Career Comparison: MRI Technologist vs Sonographer
Interested in modern healthcare, but not sure which way to turn? We take a look at two closely related pathways that can lead to job satisfaction for tech lovers: MRI and sonography.
You typically won’t see a great difference between an MRI technologist salary and sonographer salary. In terms of work environment, the setting is generally a hospital or imaging center for both professions. Therefore, choosing between the two can be tricky unless you know more about the ins and outs of each role.
We’ve listed a few of the differences between the two jobs to help you decide.
Uncover the bare bones of what it is to be a Diagnostic Medical Sonographer and get to the heart of MRI Technologist training.
MRI Scans and Ultrasound Imaging
You know already that both a medical sonographer and an MRI Technologist scan body parts in some form or another. They use machines and equipment to make what is internal and invisible to the naked eye, visible. This helps to diagnose serious and often complex conditions.
Let’s clear up the jargon:
MRI Scanning Equipment
MRI stands for Magnetic Resonance Imaging. An MRI machine is used to produce 3D images of tissue and organs, or bones and joints.
DMS Scanning Technology
DMS stands for Diagnostic Medical Sonography. This is ultrasound equipment that scans internal body structures like the heart and vascular system, or a fetus during pregnancy, to produce images called sonograms.
If the idea of using modern technology as a diagnostic tool excites you, both MRI tech training and sonography could lead to a high level of job satisfaction in the long term.
How Do Scanners Work, Exactly?
MRI scanners make use of magnetic field and radio waves, whilst ultrasound equipment uses sound waves. These waves send signals from the body to the imaging equipment. It’s then the job of the MRI Techologist or Ultrasound Tech to make sure images are interpreted correctly.
The results from an MRI scan must be clear, otherwise a diagnosis won’t be possible. It is the responsibility of the technologist to make sure results are easy to ‘read.’
Sonograms must also be clear, but ultrasound tech schools must teach students first and foremost how to recognize normal and abnormal results from the images.
MRI Training Highlights Vulnerability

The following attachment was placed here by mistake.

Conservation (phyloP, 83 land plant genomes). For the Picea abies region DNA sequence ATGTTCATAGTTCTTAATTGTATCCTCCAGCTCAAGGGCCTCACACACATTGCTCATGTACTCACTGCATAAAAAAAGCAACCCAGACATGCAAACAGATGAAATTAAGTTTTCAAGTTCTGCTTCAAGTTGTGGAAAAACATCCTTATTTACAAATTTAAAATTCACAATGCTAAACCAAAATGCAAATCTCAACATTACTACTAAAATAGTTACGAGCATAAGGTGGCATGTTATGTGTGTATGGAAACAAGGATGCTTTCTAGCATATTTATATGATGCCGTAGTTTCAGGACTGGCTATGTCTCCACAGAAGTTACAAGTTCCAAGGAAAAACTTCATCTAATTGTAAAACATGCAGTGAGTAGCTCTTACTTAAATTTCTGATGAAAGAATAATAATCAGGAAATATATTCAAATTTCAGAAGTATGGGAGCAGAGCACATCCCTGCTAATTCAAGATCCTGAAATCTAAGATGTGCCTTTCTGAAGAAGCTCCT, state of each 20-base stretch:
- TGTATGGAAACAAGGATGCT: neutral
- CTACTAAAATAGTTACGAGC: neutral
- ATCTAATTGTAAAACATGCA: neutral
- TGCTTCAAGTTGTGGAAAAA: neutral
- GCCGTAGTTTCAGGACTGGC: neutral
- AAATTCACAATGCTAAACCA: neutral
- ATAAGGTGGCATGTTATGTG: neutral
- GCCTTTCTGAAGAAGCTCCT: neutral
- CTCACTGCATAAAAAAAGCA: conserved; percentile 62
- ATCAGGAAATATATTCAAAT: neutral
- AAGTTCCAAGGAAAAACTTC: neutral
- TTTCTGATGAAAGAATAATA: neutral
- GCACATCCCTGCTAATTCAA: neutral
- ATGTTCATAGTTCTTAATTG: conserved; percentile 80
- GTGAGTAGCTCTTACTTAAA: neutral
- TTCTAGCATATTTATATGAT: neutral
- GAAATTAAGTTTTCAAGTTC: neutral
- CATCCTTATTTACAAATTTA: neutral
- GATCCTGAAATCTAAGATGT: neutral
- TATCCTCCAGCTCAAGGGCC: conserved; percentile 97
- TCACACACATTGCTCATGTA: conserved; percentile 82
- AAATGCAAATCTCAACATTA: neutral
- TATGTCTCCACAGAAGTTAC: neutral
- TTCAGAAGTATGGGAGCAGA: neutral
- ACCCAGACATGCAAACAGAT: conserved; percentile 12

As a student or trainee, it’s easy to be blown away by science and how far we’ve come with our man-made machines. What technologists must never forget is that patients are equally overcome by the power of new technology, and may be scared of it.
When learning how to become an MRI Tech, students are shown how to help settle a patient. Often new to a clinical environment, patients having an MRI scan are expected to lie very still in the long tunnel of an MRI machine. This is enough to make most people anxious. On top of this, the scan can take a while and it’s loud inside, so being able to relax is difficult.
It’s no different for sonographers when pregnancy presents a problem for an unborn fetus, or an abnormality presents itself to confront unsuspecting parents.
In both professions, being able to work closely with patients and set them at ease is vital. If you enjoy this part of the role, you’re likely to excel.
Accreditation for Sonography Programs and MRI
Prospects for both roles is healthy.
There were more MRI Technologists (230,600) in 2014 than there were Diagnostic Medical Sonographers (112,700), but the Bureau of Labor Statistics also predicts that job opportunity in DMS is growing 24% faster than average. However, advancements in modern machinery means there are rich pickings for any kind of technical role.
Because it is smaller, sonography equipment is more portable than MRI equipment, which means workers may be able to work outside a hospital setting if they choose to. However, this could change in the future if it advances further still.
MRI Tech Certification & Degrees
There are two main routes to becoming an MRI Technologist. The traditional route is to earn an associate or bachelor’s degree in radiography and then later specialize in MRI. For those who want to focus solely on MRI, it’s also possible to earn a certificate, associate, or bachelor’s degree in MRI Technology. Professional certification through ARRT or ARMRIT may also be required.
Ultrasound Tech Certification & Degrees
The most recognized certification for sonography is offered by the American Registry for Diagnostic Medical Sonography (ARDMS). In order to sit for the specialty exams offered by ARDMS, students must graduate from a program that is accredited by the Commission on Accreditation of Allied Health Education Programs (CAAHEP). Other routes to certification through ARDMS exist for students with a bachelor’s degree or relevant work experience. Certification for sonography is also available through ARRT.
How to Become an MRI Technologist or Sonographer
Training to be an Ultrasound Technologist often takes two years or more, depending on the school and type of program you choose. Sonography programs focus on a number of subject areas including Patient Care, Cross-Sectional Anatomy, Ultrasound Physics, and Ultrasound Scanning Techniques.
MRI Technologist training usually takes 18 – 24 months. This time is vital for learning how to conduct MRI scans appropriately. For example, MRI training programs will demonstrate how important it is that patients don’t wear jewelry to a scan or have metal inside their body. This could interrupt the scan or be dangerous to the patient.
Allied health professionals in both sonography and magnetic resonance imaging are dealing with potentially fatal conditions, trauma, and complex health issues. Training and accuracy in these roles can’t be hurried and a good bedside manner is important.
Learning how to follow correct procedure and learn new people skills enables students to go about their new job with confidence. Whichever route you choose to follow, the rewards are great.